even campﬁres are strictly prohibited in the sacred grounds of the monastery. Although nudity and the
use of drugs and alcohol are also prohibited by the organization of El Llamado, “power plants” (plants
used for rituals which have the property to induce other states of consciousness) such as tobacco and
coca leaves used for rituals and sexual relations in private places are allowed, as well as consumption
of coffee. Furthermore, ﬁre is a strong symbol for several C.A.S.A. members, who consider it a sacred
living entity who plays a vital role in mambeos—ceremonial conversations around the ﬁre. Elders light
a sacred campﬁre during the opening ceremony of every Llamado, and is kept going during the entire
event, day and night.
During the organization of the event it became clear that emphasis would have to be placed on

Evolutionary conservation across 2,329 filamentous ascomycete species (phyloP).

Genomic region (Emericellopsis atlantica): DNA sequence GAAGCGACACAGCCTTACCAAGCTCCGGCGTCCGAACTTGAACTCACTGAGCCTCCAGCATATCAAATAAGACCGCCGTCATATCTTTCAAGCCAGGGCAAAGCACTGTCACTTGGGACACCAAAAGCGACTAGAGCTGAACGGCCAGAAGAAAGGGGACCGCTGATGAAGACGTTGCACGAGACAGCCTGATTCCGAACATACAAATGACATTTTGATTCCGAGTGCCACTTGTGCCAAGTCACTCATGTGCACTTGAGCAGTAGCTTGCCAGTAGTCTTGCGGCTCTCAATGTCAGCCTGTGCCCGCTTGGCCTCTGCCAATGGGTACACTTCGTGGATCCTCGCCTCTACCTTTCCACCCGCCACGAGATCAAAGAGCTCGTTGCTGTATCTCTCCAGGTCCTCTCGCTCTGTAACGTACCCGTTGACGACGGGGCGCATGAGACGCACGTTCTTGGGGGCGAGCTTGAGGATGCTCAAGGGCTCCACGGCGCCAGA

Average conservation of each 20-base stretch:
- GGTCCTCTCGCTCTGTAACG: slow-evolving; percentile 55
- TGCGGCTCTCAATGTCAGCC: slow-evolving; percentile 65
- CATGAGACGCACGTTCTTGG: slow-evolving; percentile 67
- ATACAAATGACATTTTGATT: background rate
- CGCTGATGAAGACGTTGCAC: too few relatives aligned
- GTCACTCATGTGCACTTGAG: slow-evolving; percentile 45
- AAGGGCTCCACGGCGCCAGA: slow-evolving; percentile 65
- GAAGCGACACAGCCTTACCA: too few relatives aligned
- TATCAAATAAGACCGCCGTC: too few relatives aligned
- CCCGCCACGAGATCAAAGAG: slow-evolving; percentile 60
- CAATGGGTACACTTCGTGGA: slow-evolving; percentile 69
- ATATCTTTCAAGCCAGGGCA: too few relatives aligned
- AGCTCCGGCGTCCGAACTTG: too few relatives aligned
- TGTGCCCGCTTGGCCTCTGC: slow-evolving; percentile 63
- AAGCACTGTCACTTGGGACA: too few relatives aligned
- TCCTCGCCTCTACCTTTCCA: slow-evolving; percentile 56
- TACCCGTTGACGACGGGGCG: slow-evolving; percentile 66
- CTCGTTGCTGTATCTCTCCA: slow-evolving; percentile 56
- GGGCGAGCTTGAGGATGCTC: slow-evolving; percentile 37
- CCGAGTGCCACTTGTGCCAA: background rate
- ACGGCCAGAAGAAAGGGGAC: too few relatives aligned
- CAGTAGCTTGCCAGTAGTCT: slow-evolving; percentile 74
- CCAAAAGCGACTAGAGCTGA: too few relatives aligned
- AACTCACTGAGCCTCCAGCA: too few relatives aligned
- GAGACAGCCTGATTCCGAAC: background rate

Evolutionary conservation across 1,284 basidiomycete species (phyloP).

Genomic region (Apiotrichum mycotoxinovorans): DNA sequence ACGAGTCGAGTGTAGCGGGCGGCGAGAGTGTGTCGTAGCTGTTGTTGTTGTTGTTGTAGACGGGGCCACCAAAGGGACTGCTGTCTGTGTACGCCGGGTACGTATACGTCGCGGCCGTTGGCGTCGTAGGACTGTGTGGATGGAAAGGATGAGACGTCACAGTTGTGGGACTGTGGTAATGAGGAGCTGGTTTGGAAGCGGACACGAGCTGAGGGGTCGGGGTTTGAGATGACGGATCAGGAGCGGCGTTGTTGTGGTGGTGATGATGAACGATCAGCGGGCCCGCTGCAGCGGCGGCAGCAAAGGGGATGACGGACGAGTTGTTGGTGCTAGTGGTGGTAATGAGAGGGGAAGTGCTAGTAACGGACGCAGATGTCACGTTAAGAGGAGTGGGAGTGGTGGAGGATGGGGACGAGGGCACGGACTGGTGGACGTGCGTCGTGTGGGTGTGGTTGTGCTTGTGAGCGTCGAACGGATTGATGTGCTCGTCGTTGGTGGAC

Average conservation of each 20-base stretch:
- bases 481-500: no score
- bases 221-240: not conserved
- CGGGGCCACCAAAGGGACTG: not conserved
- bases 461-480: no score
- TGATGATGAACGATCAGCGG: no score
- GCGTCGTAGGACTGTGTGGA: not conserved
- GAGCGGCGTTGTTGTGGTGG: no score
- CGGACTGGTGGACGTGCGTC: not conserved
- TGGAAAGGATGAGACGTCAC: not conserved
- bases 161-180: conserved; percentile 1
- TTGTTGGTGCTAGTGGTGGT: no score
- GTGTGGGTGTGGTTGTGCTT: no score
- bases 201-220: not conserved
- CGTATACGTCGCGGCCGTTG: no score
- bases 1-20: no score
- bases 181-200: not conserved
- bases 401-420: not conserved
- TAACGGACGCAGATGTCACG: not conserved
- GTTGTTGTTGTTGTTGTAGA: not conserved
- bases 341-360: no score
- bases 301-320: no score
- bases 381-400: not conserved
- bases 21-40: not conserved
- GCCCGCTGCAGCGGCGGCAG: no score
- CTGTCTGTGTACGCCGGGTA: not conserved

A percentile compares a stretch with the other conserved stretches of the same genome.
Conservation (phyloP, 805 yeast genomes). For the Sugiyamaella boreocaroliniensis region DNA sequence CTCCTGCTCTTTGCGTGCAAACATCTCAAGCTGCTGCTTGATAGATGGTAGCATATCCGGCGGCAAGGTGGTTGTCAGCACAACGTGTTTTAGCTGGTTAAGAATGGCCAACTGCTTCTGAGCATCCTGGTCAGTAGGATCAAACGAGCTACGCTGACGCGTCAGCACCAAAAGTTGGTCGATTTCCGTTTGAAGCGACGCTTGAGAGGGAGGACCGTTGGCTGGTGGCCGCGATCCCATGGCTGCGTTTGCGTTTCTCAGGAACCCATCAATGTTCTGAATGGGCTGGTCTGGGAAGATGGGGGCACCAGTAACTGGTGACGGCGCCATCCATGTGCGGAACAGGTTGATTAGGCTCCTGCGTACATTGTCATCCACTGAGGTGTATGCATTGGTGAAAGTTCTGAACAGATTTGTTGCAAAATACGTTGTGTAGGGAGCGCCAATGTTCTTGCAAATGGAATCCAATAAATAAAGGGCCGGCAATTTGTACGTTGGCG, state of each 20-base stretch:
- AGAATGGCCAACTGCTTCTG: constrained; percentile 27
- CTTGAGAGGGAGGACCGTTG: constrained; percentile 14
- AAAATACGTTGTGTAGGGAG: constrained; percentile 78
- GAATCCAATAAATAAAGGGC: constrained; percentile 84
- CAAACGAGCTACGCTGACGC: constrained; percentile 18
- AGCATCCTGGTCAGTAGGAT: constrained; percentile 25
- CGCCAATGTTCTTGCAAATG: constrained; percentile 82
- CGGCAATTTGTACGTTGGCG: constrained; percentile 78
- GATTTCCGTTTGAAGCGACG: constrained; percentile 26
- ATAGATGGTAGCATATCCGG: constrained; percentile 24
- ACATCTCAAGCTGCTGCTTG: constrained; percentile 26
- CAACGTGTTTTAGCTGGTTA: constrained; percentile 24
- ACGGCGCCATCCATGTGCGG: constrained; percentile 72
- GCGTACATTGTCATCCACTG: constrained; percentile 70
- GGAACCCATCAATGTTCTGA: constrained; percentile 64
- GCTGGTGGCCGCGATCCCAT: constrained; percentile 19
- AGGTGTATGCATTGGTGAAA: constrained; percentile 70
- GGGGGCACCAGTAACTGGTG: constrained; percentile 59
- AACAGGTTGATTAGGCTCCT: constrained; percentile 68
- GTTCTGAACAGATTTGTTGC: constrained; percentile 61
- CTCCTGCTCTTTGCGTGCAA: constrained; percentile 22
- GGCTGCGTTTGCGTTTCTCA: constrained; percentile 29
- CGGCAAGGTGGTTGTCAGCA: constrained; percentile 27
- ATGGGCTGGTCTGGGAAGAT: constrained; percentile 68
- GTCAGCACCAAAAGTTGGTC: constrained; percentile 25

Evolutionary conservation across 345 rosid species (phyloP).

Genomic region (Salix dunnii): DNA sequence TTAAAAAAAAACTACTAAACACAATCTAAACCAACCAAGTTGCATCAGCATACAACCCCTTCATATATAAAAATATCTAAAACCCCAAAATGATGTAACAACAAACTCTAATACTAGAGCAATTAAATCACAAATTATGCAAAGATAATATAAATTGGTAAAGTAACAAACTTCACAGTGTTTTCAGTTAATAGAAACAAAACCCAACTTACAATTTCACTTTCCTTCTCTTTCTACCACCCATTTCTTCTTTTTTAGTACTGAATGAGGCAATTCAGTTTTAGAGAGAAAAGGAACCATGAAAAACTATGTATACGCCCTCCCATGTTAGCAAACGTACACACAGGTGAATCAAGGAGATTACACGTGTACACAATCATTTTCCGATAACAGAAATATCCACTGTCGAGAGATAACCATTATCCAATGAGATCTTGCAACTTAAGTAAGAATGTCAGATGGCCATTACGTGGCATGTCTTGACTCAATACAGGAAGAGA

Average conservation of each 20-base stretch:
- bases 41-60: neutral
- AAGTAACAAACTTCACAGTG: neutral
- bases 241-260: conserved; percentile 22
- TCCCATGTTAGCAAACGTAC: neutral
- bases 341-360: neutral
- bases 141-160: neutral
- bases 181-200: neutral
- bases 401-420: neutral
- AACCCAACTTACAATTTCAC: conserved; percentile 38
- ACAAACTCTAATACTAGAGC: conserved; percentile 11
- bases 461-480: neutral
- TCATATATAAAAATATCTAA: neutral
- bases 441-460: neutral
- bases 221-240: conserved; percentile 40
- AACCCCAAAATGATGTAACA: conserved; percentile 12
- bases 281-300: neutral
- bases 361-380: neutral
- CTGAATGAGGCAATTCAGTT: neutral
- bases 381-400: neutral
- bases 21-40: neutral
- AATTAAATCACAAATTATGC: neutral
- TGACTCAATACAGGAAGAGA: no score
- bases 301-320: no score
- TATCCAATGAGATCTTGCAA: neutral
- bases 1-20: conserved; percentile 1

respecting the “house rules” in Varsana, while negotiating ways for participants to express their own
ideas of sacredness. At the early stage of the event Hare Krishna organizers and participants found
ways of negotiating some of these rules. The Hare Krishna hosts compromised by allowing the mambeo
campﬁre in the monastery grounds, as they understood its spiritual purpose, but under the condition
that it was only to be lit and maintained by Indigenous elders. A group of coffee lovers met every
morning outside the property grounds of Varsana to share coffee prepared on a camping stove, while
another group hiked to a nearby hill to smoke cigarettes. These early morning activities were for
some the means to joyfully bear the rigidity of the house rules and express freedom of choice, as some
conversations around the coffee conveyed. Nonetheless, a few participants were not able to follow the
restriction on campﬁres and decided to start their own campﬁre in the middle of social activities to the
surprise of devotees and C.A.S.A. organizers. Arguing that the ﬁre was their means of connecting to
the earth and of celebrating life, they refused to put it out after a polite request from a Hare Krishna